You’ve probably experienced it.
You’re in front of your class, having just introduced a complicated grammar point, perhaps the present perfect tense. You’ve just taken the students through some guided practice and are about to give out the second handouts for independent practice. It is only then you realize the handouts aren’t on your desk. They aren’t on the podium, either, nor on the table. Where are they? As you frantically search, you are aware of the students breaking into little conversational groups; there are scraps of various languages, a burst of laughter. Oh, no! It’s the dreaded transition! When you locate the handouts a few moments later, it takes ten minutes to get the class settled down again and back on task.
Transitions, those instructional moments in which the class moves from one activity to another, are fraught with opportunity for mishaps like those portrayed here—needed materials go missing; students forget what they should be doing, and so forth. The transition can be at a huge time drain, or even worse, the force that derails an entire class period. However, with some planning, the instructor can guide students from one part of a class to another with ease so loss of instructional time is minimized.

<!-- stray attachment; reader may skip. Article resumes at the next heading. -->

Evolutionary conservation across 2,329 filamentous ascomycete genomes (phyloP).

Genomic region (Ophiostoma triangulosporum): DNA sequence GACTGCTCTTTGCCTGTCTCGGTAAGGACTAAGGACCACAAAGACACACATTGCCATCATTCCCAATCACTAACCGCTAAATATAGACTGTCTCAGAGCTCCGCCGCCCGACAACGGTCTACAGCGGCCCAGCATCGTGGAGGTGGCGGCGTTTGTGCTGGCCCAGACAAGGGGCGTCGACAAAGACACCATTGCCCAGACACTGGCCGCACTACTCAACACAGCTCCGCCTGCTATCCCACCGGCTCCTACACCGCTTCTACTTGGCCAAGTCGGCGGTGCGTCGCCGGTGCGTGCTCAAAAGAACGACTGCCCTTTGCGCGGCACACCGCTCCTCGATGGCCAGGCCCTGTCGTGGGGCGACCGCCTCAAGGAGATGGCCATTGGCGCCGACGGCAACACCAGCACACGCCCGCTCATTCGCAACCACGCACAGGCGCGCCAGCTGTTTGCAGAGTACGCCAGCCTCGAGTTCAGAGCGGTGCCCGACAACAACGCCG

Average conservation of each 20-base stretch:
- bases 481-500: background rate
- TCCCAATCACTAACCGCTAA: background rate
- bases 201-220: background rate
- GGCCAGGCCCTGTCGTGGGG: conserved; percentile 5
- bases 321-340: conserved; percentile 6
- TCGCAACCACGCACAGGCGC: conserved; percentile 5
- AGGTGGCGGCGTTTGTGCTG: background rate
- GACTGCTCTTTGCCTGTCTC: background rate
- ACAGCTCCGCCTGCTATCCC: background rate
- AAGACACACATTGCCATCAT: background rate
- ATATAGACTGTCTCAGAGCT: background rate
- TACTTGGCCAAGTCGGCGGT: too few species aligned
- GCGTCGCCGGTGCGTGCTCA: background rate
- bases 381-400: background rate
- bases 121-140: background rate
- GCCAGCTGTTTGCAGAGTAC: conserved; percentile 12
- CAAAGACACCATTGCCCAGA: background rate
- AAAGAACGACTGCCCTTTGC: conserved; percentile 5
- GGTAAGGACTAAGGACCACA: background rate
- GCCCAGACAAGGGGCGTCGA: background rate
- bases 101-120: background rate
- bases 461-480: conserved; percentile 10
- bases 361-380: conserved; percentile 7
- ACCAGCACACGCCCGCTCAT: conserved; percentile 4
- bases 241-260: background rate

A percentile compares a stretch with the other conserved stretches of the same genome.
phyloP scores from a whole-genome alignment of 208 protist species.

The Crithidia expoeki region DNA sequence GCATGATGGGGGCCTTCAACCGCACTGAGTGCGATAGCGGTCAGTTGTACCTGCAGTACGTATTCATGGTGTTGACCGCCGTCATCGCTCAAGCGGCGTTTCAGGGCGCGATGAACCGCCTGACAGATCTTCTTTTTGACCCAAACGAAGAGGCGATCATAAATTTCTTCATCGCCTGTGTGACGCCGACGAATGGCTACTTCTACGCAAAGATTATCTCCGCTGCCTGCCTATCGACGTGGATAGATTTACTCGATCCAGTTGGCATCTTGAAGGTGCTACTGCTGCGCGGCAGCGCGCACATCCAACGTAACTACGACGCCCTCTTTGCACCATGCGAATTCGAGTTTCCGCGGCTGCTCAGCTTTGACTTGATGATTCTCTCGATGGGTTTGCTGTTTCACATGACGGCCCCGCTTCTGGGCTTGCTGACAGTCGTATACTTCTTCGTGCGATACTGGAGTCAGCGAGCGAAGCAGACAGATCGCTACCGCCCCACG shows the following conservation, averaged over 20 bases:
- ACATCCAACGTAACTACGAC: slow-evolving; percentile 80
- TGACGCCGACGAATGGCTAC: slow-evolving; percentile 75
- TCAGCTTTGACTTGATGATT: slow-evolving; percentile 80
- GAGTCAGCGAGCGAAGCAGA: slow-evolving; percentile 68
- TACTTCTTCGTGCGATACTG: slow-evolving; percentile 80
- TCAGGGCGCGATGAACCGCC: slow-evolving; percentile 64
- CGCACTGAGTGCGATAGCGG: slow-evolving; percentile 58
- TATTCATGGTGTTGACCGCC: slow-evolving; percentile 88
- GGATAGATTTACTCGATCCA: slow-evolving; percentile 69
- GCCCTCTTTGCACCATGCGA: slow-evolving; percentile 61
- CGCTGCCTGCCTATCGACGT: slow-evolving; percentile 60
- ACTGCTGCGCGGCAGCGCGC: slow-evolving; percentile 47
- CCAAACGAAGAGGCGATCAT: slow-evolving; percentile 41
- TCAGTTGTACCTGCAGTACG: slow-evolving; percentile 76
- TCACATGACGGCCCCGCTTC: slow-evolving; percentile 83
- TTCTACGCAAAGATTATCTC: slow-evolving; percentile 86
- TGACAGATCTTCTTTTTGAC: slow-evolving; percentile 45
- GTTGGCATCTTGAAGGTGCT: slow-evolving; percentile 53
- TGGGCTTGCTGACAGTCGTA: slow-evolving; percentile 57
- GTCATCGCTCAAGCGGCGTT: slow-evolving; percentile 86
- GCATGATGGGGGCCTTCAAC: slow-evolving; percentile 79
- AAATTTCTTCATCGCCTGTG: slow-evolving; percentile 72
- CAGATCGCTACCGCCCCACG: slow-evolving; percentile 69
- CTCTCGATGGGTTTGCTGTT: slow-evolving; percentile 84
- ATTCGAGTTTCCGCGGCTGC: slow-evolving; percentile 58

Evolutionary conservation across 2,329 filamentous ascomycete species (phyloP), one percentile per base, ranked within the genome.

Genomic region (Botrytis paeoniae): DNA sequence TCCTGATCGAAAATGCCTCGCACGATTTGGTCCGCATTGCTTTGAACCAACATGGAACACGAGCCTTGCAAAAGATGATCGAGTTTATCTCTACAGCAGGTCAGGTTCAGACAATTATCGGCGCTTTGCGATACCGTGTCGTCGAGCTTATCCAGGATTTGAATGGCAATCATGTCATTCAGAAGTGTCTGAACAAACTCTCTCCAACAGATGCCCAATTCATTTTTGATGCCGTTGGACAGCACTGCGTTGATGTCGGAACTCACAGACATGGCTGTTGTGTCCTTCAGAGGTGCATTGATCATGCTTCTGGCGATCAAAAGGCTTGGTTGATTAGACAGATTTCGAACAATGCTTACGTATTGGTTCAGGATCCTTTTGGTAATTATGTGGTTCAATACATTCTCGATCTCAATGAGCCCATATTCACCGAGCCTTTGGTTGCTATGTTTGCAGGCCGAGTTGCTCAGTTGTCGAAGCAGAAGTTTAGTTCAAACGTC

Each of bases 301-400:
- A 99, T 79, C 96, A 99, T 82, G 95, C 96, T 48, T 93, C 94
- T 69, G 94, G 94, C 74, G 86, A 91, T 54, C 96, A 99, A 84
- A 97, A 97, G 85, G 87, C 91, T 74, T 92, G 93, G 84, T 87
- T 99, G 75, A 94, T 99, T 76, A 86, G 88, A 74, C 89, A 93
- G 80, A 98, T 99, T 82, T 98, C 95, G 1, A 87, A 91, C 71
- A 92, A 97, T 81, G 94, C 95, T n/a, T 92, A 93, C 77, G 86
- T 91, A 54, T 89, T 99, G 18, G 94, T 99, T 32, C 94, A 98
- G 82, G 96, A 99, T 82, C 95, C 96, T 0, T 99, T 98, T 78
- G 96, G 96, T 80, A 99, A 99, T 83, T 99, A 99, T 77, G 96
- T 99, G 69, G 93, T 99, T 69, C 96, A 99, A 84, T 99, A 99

How to Manage Transitions
Have all Needed Supplies Ready at the Beginning of Class
Review your lesson plan before class, note supplies needed, and place them in the same area every day. If you make it a habit to run copies for the next day before leaving campus, you won’t be short needed handouts. And if you always keep the handouts in the same place during class, such as on the table in the front of the room, you won’t need to stop to look for them. An additional benefit of this is your students will know where the handouts are kept, too, and will automatically pick the copies up when they arrive late rather than sitting and then asking loudly, “What are we doing?”
Plan, Plan, Plan
If the teacher plans every moment of instruction, including the transitions, he is more likely to stay with the plan rather than get swept up by the digression of an awkward transition. If students take the opportunity of the pause of going from the reading to the writing activity, for example, to start chatting with their cute seat partners, the teacher can move in and gently remind them, “We’re working on writing now, so you should be getting out your portfolios.” If the instructor is unsure of what he wants students to do, however, or hasn’t planned, students will quickly sense that and go on with their conversation.
Write the Schedule on the Board
If the plan is on the board, both teachers and students are likely to stick to it. It’s suddenly tangible and real, not something ephemeral that exists only in the teacher’s mind. So if the teacher has to go to the door to answer another teacher’s question, for example, students can look at the board and say, “Oh, we’re supposed to be on page 72 now.” And if a student wanders in late and asks, “What are we doing?” the teacher need only point at the board.